11. 11. Why do we dislike Performance Reviews so much? Just for a minute, stop to think about it… Can you think of lots of obvious reasons?!
    12. 12. Why the torture continues:
    13. 13. It’s all about the limbic system Did you know your brain does not know the difference between a physical threat and an emotional threat? For human beings, status within a social group is a basic survival requirement.
    14. 14. Neuroscience & Performance Reviews <ul><li>“ Performance review training manuals tell managers to give “constructive performance feedback.” The problem with “constructive performance feedback” is that, like a wolf sniffing a meal across a field, even a subtle status threat is picked up unconsciously by our deeply social brain, no matter how nicely it’s couched. As “constructive” as you try to make it, feedback packs a punch. The result is that most feedback conversations revolve around people defending themselves.” </li></ul>-- David Rock, Your Brain at Work, p 206
    15. 15. We’re not (only) a rational species. The deeper, more primitive brain regions have priority and the most influence on behavior (survival first!) As soon as a threat is experienced, our limbic system takes over. The neocortex (the “rational mind”) shuts down. “ Fight or Flight”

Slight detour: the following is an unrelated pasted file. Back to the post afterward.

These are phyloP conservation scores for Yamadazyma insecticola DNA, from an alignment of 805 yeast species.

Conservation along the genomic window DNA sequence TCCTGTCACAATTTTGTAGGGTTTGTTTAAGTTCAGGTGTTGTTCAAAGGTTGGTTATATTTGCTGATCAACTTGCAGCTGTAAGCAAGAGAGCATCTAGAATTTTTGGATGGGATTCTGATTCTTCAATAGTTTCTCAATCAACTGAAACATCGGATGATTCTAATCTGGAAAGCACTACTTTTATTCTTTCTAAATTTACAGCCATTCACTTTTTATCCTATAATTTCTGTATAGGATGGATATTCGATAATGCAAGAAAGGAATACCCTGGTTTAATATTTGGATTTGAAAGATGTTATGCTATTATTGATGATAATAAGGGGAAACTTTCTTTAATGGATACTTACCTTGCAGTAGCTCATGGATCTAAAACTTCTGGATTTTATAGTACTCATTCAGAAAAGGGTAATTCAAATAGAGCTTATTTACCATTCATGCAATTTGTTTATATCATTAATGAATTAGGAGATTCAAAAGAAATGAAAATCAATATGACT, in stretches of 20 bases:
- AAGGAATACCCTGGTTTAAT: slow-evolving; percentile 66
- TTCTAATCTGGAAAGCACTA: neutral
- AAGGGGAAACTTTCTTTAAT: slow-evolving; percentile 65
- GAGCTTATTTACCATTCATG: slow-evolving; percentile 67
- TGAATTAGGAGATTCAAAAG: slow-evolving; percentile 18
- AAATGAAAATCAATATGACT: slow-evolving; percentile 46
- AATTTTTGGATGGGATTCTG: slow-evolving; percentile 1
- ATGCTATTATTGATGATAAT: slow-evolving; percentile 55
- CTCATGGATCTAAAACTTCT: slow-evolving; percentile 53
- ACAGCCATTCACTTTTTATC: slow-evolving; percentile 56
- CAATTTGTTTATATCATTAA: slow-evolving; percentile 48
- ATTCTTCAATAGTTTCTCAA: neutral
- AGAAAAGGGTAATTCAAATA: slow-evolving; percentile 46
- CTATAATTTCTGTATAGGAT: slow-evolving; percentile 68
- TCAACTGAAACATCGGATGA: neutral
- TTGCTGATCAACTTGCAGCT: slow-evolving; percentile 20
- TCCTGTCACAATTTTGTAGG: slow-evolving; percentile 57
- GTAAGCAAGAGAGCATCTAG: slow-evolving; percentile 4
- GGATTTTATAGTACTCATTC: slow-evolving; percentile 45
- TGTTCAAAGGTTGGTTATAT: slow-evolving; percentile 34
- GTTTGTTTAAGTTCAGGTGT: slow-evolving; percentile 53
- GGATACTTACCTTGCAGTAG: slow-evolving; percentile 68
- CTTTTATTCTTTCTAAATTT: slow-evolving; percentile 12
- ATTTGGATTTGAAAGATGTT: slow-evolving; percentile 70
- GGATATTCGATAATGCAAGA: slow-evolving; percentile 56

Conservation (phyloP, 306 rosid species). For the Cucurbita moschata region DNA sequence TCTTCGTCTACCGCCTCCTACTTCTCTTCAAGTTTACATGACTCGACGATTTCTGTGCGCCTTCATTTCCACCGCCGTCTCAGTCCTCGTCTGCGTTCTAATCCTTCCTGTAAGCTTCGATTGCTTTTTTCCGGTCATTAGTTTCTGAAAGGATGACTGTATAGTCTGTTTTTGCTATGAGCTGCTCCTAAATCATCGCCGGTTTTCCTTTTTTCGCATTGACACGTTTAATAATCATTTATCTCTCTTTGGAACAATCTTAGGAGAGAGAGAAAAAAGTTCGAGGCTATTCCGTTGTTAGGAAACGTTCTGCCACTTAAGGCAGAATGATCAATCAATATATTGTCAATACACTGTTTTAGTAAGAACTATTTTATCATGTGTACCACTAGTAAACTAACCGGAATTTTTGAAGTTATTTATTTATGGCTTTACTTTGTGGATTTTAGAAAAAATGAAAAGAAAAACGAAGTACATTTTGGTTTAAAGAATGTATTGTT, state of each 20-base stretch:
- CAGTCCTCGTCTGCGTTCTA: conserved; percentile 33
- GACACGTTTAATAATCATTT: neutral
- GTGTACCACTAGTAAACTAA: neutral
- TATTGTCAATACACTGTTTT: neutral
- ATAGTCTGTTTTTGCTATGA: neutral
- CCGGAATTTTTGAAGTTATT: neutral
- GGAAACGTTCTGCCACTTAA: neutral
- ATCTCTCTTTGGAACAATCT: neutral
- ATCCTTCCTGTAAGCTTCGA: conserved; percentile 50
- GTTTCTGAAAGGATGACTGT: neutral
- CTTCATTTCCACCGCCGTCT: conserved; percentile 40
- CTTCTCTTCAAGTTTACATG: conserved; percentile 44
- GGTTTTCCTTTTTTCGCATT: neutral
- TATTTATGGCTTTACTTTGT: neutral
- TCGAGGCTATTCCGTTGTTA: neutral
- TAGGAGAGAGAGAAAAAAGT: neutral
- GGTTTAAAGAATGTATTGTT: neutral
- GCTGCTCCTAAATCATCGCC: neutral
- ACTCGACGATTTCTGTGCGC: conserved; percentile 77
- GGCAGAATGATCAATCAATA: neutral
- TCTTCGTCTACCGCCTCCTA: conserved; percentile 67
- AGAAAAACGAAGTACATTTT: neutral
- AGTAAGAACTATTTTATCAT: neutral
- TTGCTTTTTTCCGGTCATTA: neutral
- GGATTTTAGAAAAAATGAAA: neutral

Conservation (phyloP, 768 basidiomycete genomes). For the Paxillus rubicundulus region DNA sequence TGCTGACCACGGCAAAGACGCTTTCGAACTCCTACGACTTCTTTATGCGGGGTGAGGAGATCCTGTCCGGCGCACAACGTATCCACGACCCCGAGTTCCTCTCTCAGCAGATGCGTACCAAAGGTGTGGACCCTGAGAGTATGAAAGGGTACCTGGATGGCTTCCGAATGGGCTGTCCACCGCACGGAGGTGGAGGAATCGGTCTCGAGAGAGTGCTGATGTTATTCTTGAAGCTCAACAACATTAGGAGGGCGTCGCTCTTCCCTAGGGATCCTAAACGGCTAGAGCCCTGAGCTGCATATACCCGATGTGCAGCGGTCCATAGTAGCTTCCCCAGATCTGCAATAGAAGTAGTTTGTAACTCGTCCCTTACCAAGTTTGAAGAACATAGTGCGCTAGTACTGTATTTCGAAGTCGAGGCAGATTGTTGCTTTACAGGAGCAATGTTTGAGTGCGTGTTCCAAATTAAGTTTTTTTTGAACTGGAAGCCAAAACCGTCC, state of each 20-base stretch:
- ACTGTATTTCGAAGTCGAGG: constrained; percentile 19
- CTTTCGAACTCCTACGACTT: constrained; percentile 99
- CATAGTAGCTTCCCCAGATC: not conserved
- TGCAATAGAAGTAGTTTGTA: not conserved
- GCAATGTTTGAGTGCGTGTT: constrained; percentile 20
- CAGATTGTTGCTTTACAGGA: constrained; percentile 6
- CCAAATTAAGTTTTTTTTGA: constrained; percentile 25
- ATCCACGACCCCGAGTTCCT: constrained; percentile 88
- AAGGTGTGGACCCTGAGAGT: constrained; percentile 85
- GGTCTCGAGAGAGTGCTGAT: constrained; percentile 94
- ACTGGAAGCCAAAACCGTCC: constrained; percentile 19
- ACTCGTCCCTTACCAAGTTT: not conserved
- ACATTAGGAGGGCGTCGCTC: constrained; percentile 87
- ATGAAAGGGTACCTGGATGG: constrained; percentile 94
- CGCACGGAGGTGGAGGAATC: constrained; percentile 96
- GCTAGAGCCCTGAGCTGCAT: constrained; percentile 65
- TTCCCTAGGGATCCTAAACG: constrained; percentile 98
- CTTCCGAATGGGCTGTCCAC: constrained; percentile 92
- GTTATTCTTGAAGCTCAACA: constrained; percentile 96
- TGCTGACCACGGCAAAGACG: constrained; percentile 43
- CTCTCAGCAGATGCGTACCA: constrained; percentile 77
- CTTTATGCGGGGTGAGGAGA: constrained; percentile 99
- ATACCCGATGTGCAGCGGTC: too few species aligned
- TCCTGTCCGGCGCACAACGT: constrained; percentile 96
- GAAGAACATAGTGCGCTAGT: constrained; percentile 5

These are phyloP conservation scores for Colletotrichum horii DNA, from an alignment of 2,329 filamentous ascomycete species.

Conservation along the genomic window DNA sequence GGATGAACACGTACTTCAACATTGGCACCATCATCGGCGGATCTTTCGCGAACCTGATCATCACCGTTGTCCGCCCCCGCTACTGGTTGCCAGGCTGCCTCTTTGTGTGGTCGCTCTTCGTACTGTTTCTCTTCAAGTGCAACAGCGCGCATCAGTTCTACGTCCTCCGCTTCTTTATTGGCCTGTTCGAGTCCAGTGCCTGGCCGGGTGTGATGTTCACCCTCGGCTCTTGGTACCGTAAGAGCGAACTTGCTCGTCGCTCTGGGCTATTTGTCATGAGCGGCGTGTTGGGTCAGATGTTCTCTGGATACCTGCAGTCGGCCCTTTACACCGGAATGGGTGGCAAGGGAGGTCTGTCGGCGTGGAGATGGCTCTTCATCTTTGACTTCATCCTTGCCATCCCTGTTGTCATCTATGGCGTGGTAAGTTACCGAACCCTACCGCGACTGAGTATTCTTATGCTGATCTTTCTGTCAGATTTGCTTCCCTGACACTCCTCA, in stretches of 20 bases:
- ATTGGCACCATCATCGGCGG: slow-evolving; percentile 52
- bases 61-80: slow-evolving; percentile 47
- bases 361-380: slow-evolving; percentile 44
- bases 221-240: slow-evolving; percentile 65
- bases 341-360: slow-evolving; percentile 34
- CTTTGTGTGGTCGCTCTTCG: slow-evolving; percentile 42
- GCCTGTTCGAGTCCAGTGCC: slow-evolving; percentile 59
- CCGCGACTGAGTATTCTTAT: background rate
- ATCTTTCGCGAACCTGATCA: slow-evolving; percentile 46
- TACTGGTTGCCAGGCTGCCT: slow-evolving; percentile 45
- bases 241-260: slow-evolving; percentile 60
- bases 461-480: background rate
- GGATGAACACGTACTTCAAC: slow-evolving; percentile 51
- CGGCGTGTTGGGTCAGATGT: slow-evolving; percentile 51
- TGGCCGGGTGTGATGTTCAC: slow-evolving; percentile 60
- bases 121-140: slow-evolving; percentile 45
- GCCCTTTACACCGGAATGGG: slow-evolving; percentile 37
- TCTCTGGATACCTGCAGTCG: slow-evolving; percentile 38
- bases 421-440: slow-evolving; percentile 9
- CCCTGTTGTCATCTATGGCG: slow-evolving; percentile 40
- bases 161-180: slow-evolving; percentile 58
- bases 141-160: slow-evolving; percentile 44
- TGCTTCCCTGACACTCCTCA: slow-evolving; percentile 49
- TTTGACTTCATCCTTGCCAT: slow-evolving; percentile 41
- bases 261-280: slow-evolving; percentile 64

16. 16. Good preparation can tame the “primitive brain.” <ul><li>Preparing a meaningful self assessment, and building good rapport with your manager are the best ways to calm your limbic system and not go on the defensive. </li></ul>
    17. 17. What not to do Seriously. Don’t panic. We’ll show you how to get through each step and survive.
    18. 18. The appraisal is just one small piece of the puzzle <ul><li>The annual review is typically only one part of the year-long performance management process. As an employee preparing for a review, it is helpful to understand the continual process as well as the goals of the annual review. </li></ul>
    19. 19. Managing performance happens all year long 12 1 2 3 11 6. Annual Review 1. Set Goals 2. Plan Development 3. Evaluate 4. Monitor 5. Feedback If you think of the months of the year like hours on a clock, you can better visualize the year-round process of all the steps to managing performance. Ideally, with good year-round communication, less time and effort are needed for the Annual Review.
    20. 20. Annual Review & Appraisal Survival Guide
    21. 21. Annual Review & Appraisal Survival Guide In other words: don’t blame the tool if the process isn’t working . Take control of the process and work around the tool if needed. Don’t equate the PROCESS (preparing to receive performance feedback) with the TOOL Whether your company uses an online software system or a paper form, the tool probably has lots of limits in what it can do to make the process as efficient as possible. In some cases it seems to make the process even more difficult than it should be!
    22. 22. What to do <ul><li>Gather Your Information. </li></ul><ul><ul><li>We’ll give you 4 easy tips to gather the most relevant information </li></ul></ul><ul><li>Write Your Self-Assessment </li></ul><ul><li>Participate in the Review Meeting </li></ul>